Through this groundbreaking research, Dr. Maren and Texas A&M are striving to normalize brain activity in PTSD patients -and bring some normalcy back into their lives.

Innovation on every front."
End quote.

This is a long way from being a cure NOW, but go check out their website for more information.

http://FearlessFront.com

I hope someone in our community can benefit from this research.

Friday, May 1, 2020

Another beer...

Please, hold my beer.
We'll see how this one works.

Here, hold my beer.

I'm going to try something new. We will see if this works - or not.
And if everything goes massively awry...

Here - have a cute kitten.

Wednesday, April 29, 2020

Oh, the Irony. Coming alive in a time of pandemic.

Oh, the irony.
30+ years of being various degrees of suicidal
an now we have a pandemic -
I want to live.

I'll take a moment to unpack this one.

My depression started somewhere in seventh or eighth grade. It's possible it started earlier, but I have no memories earlier except for a very few, so let's say - around 12.

At age 12 I started to self-harm. And 'escape' was always in my thoughts.
I didn't know much as a pre-teen, but trust me I knew I wanted out.
Out was still a fantasy in my head of rescue or of running away.

Other people, with other mental issues might have managed to escape on their own.
I couldn't.
I was the very epitome of learned helplessness.
Added to that was incredible ambivalence and no idea of who I was.

Where would I escape to?
Who was I to even think that escape was possible?
Who was I to think I even deserved better?
This was my lot. Suck it up. Manage.
Who did I think I was?

As a teenager, my resources changed.
I had access to a car and endless mountain roads.
I was always safe in my car. I felt 'in control' of something.
And here I started to think that maybe I could control at least my death.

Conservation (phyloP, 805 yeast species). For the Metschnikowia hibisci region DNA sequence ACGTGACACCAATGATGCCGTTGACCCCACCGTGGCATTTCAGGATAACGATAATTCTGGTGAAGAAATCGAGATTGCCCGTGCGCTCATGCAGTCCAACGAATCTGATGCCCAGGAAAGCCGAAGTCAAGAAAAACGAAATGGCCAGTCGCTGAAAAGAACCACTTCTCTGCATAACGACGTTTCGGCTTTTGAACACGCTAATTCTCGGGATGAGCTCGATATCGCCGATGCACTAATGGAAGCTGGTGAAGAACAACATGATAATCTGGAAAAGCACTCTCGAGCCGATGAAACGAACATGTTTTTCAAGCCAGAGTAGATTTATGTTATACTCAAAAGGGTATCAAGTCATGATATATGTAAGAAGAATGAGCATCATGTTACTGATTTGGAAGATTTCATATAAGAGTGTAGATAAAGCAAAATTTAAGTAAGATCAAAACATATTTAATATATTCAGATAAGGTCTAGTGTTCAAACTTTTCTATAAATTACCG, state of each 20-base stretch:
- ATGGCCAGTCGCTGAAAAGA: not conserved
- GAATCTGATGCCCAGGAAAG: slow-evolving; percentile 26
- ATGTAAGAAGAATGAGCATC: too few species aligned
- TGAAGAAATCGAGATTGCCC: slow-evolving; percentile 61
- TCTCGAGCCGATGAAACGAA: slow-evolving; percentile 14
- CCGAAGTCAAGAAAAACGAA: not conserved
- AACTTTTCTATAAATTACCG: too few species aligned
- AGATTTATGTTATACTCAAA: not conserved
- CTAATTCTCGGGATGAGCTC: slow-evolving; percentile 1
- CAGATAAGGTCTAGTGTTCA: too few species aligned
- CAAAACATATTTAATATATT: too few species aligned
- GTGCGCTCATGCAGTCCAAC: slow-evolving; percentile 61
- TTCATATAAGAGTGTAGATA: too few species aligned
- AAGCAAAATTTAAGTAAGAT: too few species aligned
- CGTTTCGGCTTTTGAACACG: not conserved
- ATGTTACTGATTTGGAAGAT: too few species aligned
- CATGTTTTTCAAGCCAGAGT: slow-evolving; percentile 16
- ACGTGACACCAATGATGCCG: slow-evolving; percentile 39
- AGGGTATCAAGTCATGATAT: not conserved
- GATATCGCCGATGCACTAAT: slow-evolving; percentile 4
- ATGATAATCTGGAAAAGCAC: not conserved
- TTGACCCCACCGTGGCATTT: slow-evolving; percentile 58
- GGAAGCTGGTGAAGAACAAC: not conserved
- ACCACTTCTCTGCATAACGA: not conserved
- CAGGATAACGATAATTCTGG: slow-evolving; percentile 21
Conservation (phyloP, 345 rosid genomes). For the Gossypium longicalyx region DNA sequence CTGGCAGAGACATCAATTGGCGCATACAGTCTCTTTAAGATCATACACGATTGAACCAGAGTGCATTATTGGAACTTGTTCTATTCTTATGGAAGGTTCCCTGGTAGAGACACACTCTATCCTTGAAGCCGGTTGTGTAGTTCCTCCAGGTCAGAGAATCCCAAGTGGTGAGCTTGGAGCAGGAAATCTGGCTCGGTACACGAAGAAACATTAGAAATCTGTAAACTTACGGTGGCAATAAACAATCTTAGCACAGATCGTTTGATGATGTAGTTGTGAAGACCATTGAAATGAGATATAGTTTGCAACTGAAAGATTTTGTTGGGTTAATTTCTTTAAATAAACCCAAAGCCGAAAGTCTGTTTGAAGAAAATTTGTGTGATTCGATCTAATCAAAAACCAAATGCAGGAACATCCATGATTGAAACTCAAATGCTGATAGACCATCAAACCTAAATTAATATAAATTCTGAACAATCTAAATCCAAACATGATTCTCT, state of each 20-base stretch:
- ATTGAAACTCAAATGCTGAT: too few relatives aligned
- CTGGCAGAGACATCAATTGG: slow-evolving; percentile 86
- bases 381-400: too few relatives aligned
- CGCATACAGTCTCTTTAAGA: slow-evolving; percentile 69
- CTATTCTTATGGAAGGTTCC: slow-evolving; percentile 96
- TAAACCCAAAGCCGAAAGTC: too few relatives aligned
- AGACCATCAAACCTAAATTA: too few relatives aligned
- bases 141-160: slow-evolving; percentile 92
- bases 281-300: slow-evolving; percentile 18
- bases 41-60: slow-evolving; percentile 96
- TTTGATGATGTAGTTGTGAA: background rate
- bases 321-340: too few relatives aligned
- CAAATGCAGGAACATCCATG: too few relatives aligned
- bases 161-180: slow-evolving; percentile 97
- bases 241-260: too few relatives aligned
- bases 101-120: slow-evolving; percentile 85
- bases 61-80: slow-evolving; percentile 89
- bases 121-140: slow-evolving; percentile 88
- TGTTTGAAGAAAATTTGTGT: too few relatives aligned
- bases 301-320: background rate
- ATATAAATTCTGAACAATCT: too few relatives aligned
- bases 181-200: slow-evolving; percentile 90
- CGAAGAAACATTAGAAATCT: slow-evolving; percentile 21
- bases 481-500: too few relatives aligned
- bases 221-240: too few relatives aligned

My fantasies of escape became fantasies of dying.
I wore black constantly. I was erasing myself from my own life. (Not that there was much to erase.)
I was vanishing before my own eyes.
And I was content with that.

I was content with this process of unbecoming because I had a way out. Sitting in the driveway was a 1980s bright orange mustang. Ugly as sin. But the straight 6 engine was a beast.

Having a way out made staying easier.
Because I knew I didn't have to stay.
I had a choice.
Of all the things in my life that were broken, out of my control, dangerous, or terrifying.
I had control over one thing.

How does all of this relate to today's situation?
For better than 30 years I managed to face tomorrow because I knew that if I didn't want to, if it was too hard, I didn't have to.
I could stop.

In my 20s, as I saw all my friends growing and flying and becoming these spectacular people. I was sheathed in lead.
The learned helplessness and the 'shoulds' of my family ruled every aspect of my life.

I slept a lot.
And I hoped I wouldn't wake.
And when I was awake I would actively ideate suicide.
I came close to death a couple of times.